American Fable is ambitious, maybe too much so sometimes, but there's an intense pleasure in the boldness of the film's style.
"Selena'' brings freshness and heart to the life story of a little girl from Corpus Christi, Texas, who had big dreams and was lucky enough to realize almost all of them before her life was cut short. Selena Quintanilla was poised to become the first female singer to cross over from Spanish to English markets when she was shot dead on March 31, 1995.
By the time she died, the English-speaking Selena (Jennifer Lopez) had conquered the Spanish charts, dominated Mexican-American pop music, and even won acceptance in Mexico, despite her shaky Spanish and an American accent. She'd had No. 1 hits, won a Grammy, and was about to go on tour to promote her first English album. "Everybody's gonna wonder how I learned English so fast,'' she joked. Then it all ended when an employee shot her in an argument over theft.
"Selena," written and directed by Gregory Nava ("El Norte," "My Family"), places her firmly inside a close, loving family. From the very beginning, "Selena y Los Dinos'' was a family act, guided by her father, Abraham (Edward James Olmos), and including sister Susie (Jackie Guerra) on drums and brother Abie (Jacob Vargas) on guitar. They toured county fairs and played school dances, and Abraham even opened a restaurant just so he could book his kids as the entertainment (Selena's big crowd-pleaser was "Over the Rainbow''). It was slow going at first, and when Abraham insisted Selena start singing in Spanish, the young teenager rebelled: "I don't want to learn to sing in Spanish! I don't even *like* Spanish music. I like Donna Summer.'' Abraham tells her she has to sing from the inside, from what she is, and she is Mexican-American, between two worlds, and that's tough: "The Americans jump all over us because we don't speak perfect English, and then the Mexicans jump all over us because we don't speak perfect Spanish.'' So Selena learns from her father to sing Spanish and eventually to speak it, and becomes a regional star of Tejano music--the unique South Texas blend that formed in the early 1900s when Mexican bands mixed in the accordion music of their Czech and Polish neighbors.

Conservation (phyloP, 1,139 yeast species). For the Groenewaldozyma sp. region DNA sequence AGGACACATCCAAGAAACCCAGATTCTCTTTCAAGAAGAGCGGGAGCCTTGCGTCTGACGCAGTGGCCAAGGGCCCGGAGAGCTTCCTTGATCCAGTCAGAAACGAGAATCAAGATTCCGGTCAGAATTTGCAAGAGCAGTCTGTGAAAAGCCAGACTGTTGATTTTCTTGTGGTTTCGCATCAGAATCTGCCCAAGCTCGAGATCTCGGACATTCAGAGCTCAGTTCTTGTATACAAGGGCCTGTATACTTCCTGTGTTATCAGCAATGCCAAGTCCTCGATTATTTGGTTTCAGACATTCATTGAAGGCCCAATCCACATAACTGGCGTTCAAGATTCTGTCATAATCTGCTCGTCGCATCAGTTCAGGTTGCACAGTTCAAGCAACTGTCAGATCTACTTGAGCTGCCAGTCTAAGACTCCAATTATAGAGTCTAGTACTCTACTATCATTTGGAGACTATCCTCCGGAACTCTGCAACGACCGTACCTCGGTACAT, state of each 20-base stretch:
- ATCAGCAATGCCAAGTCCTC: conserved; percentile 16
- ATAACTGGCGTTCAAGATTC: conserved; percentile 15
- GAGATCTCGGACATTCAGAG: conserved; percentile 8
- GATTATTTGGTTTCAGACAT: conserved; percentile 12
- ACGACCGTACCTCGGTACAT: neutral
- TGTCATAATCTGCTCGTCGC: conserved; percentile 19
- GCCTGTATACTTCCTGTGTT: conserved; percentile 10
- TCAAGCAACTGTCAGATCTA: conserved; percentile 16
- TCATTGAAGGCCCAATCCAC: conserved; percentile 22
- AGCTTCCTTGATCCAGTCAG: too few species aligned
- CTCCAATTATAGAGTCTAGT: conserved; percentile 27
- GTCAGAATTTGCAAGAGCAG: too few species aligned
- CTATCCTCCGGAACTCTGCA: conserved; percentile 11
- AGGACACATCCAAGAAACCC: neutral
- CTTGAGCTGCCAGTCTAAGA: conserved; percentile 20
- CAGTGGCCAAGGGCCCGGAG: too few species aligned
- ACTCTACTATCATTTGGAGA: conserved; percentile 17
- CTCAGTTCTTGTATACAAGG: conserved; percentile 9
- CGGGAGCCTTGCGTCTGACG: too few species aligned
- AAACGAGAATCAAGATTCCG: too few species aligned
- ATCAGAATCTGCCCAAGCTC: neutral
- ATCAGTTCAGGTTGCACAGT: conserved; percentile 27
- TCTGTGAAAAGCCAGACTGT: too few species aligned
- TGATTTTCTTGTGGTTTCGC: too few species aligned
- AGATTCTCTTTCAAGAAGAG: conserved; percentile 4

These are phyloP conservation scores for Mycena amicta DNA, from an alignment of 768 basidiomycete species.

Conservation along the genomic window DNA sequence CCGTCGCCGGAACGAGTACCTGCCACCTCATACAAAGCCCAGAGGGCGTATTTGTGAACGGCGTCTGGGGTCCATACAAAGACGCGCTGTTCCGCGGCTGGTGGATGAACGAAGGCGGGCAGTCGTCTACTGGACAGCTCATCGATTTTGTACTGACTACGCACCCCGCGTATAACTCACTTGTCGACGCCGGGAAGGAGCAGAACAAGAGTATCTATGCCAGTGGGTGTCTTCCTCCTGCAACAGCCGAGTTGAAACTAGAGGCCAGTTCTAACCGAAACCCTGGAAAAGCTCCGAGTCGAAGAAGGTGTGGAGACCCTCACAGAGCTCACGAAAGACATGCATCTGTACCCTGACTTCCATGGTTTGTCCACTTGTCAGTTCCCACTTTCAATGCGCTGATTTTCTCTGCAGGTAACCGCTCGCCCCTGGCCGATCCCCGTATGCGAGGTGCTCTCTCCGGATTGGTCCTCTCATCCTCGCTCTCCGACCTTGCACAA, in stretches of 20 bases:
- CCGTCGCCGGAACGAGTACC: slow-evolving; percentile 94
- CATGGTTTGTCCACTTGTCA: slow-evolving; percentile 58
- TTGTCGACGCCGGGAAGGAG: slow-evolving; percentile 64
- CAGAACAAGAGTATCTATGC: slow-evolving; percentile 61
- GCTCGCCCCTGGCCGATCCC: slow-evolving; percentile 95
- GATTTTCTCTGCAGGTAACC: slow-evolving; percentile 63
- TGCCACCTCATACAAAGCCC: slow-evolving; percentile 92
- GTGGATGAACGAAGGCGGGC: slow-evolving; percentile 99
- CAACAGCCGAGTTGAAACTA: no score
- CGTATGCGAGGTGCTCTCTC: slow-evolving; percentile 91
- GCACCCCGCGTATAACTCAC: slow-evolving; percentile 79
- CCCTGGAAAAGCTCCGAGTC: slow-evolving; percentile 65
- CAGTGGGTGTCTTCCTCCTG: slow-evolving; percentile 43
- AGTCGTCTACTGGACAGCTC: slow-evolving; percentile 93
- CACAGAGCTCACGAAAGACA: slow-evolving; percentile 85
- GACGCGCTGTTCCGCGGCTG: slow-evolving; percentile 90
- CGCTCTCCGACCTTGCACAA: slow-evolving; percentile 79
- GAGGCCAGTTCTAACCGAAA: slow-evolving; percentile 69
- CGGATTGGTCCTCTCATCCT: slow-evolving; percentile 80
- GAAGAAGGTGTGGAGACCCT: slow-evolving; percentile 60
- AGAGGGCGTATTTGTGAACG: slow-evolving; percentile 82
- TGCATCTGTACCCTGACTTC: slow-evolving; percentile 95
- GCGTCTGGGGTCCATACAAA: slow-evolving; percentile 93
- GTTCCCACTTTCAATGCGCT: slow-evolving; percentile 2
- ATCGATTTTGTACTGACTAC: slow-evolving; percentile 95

The movie opens with Selena singing "I Will Survive'' to a packed house in the Houston Astrodome, and then flashes back to the early life of her father, who formed a rock 'n' roll group named "The Dinos.'' Like his daughter many years later, he found himself caught between two worlds: Anglo clubs didn't want Chicano bands, and Mexican clubs wanted Spanish dance music. After one appearance ends in a fight, a cop asks Abraham, "What'd y'all do?'' He answers, "We sang `We Belong Together.' '' Abraham's band fails, but he starts again, bringing home second-hand instruments to begin a family group, despite the doubts of his wife, Marcella (Constance Marie). In one of the movie's most charming scenes, the family has hit bottom; Abraham promises Selena someday she'll be a big star "and go to Disneyland.'' Then Marcella hears a familiar song on the radio, and teaches her daughter to dance to it, giving her the trademark of perpetual motion onstage.